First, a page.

Borrowing – Taking money with a promise to repay the money in the future.

Costs – Things unfavorable to a decisionmaker.

Debt – Money owed in exchange for loans or for goods or services purchased with credit.

Demand – The quantity of a good or service that buyers are willing and able to buy at all possible prices during a certain time period.

Earnings – Money or income received in exchange for labor or services.

Earnings risk – The possibility that a college graduate may not find a job or may not find a job with the level of expected earnings.

Failure risk – The possibility that a student will not complete college.

Graduation rate – The percentage of students who complete a given course of study (e.g., high school or college) relative to the total number of students enrolled over a given period.

Grants – Money that does not have to be repaid that is given by the government to a recipient based on specific criteria and a designated purpose. Some college grants must be repaid if the student fails to maintain college eligibility.

Income – The payment people receive for providing resources in the marketplace. When people work, they provide human resources (labor) and in exchange they receive income in the form of wages or salaries. People also earn income in the forms of rent, profit, and interest.

Interest – The price of using credit; the price of using someone else’s money.

Labor force – The total number of workers, including both the employed and the unemployed.

Private (or nonpublic) college – A college owned and operated by an individual, religious institution, partnership, or a corporation other than the state, a subdivision of the state, or the Federal government and that is supported primarily with nonpublic funds.

Public college – A college that receives monetary support from public funds.

Quartile – One part of a set of data divided into four equal parts.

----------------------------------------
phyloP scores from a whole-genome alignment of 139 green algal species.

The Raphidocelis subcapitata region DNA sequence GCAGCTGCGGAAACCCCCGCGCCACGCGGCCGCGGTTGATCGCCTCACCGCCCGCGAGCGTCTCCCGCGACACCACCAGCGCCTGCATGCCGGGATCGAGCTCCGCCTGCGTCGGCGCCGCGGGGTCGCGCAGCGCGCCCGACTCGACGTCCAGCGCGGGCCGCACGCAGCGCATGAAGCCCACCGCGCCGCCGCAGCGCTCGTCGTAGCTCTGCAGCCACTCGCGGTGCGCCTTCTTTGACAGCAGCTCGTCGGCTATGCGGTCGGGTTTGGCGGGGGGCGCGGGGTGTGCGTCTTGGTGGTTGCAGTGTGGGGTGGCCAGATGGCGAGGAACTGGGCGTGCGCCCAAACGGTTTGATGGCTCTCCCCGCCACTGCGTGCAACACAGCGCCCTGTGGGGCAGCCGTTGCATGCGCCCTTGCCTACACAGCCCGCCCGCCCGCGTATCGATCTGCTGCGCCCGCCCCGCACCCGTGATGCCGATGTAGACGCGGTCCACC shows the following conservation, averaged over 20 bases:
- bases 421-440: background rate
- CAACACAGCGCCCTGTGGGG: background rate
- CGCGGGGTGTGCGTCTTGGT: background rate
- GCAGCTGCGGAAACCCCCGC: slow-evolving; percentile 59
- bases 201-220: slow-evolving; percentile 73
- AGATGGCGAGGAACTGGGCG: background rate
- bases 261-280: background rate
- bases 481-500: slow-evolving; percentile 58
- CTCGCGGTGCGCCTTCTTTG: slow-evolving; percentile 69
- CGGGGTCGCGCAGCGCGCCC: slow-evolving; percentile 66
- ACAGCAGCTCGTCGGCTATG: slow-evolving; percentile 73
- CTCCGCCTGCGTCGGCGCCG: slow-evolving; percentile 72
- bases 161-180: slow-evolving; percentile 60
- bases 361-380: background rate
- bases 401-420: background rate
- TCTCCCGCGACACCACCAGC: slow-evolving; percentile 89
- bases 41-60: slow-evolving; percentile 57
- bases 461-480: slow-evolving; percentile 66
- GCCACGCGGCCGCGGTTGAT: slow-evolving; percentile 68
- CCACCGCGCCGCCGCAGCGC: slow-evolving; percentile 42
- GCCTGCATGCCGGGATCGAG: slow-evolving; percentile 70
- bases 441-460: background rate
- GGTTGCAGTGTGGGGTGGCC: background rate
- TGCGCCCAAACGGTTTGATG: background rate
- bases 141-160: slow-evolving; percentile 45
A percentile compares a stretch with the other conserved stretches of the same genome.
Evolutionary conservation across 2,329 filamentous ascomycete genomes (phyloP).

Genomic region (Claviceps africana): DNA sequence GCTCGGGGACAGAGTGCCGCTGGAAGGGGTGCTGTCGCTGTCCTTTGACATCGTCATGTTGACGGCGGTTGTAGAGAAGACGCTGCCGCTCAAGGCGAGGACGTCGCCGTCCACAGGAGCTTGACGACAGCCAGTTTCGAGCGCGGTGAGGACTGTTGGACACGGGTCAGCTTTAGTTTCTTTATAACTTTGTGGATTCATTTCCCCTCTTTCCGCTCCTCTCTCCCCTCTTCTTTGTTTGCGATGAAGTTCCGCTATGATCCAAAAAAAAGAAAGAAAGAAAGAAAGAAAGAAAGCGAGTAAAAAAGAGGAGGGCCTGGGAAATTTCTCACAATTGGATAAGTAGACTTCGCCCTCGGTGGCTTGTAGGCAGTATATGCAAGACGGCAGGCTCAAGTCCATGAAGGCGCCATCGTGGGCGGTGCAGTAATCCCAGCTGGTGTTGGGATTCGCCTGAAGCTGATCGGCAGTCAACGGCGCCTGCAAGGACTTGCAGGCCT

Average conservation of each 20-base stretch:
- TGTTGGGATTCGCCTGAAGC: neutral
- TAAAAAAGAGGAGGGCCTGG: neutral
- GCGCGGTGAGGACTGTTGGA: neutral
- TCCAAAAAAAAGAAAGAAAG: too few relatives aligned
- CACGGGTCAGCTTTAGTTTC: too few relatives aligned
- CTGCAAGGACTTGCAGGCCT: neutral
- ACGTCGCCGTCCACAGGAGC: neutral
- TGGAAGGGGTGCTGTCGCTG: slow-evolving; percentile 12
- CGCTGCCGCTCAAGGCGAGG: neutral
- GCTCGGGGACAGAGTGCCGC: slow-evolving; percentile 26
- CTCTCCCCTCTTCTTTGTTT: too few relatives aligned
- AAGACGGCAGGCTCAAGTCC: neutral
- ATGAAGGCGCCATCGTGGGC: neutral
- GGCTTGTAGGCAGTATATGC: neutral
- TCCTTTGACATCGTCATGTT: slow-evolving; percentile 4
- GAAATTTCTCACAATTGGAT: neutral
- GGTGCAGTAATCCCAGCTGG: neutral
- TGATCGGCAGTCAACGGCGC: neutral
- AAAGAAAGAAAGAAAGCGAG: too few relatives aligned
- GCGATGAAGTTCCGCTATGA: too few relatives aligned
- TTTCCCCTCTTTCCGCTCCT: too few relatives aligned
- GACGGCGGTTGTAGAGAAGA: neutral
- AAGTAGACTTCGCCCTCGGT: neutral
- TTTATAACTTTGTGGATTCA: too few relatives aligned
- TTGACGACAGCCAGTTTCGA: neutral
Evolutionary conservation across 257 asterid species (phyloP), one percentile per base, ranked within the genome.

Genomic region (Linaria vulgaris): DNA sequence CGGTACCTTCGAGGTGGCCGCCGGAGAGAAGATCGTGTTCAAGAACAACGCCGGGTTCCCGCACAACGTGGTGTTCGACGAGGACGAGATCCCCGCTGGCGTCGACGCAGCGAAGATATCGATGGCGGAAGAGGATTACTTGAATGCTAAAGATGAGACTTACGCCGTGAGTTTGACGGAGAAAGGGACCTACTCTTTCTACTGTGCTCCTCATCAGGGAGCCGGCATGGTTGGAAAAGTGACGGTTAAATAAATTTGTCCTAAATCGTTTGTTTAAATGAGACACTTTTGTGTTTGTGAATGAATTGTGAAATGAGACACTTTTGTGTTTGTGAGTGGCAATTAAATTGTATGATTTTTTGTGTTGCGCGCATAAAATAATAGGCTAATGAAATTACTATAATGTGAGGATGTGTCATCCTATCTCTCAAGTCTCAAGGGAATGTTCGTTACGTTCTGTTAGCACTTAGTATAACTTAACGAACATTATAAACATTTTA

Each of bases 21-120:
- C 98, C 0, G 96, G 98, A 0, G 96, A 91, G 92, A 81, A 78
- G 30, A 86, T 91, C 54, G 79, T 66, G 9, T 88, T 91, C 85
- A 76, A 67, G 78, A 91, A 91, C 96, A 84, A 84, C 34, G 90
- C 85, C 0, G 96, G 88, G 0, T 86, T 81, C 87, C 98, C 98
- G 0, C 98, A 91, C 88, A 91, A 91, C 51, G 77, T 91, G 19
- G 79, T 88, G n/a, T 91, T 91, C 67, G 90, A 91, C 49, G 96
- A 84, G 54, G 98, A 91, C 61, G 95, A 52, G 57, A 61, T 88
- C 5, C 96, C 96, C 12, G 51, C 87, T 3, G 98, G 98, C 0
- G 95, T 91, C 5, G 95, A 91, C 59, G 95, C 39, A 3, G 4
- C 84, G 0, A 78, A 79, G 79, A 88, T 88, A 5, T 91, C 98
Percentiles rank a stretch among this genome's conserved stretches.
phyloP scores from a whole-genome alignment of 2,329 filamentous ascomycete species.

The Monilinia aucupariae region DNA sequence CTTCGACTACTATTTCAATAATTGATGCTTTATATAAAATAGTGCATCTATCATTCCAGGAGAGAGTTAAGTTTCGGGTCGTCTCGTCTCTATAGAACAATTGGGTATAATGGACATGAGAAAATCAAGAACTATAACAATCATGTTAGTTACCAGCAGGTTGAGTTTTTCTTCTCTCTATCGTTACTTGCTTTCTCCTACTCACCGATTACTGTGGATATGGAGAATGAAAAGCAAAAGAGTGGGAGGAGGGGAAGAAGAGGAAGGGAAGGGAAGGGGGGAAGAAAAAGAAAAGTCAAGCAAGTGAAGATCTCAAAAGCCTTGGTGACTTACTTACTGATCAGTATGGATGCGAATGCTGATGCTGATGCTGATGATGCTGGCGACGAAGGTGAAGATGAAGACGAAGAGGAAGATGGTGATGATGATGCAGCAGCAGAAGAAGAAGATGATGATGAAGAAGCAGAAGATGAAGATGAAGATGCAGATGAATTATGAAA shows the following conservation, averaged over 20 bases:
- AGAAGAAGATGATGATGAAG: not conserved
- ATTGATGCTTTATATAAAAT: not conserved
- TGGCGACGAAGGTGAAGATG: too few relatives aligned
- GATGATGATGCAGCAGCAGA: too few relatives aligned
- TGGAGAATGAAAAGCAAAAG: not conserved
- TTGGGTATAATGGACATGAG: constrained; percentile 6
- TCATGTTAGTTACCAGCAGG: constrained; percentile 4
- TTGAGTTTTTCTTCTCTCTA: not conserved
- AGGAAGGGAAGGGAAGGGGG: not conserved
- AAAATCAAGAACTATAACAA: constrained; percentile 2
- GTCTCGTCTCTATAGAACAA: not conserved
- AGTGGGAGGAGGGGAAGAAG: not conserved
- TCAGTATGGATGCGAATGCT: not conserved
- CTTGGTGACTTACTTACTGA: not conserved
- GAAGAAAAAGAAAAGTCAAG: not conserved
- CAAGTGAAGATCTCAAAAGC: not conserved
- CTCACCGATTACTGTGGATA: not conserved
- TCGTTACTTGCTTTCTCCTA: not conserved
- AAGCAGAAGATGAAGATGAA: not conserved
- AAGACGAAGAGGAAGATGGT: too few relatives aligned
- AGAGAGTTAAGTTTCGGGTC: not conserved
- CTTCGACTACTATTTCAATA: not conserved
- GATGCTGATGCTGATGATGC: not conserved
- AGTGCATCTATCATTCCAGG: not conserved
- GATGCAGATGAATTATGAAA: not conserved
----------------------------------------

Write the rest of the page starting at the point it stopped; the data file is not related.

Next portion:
Recession – A period of declining real income and rising unemployment; significant decline in general economic activity extending over a period of time.

Return on investment – A performance measure of the effectiveness of an investment. It is calculated as the net gain (gain from investment minus cost of investment) divided by the cost of the investment.

Scholarships – Financial assistance given to support a student’s education, awarded on the basis of academic or other achievement.

Skill premium – The difference between the average earnings of those with a four-year college degree and those without.

Supply – The quantity of a good or service that producers are willing and able to sell at all possible prices during a certain time period.

Underemployed – Wanting a full-time job but having only a part-time job; being overqualified for a job and receiving less pay than would be earned at a job requiring a higher skill level.

Unemployment – A condition where people at least 16 years old are without jobs and actively seeking work.

Unemployment rate – The percentage of the labor force that is willing and able to work, does not currently have a job, and is actively looking for employment.


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Fed in Print: An index of the economic research conducted by the Fed.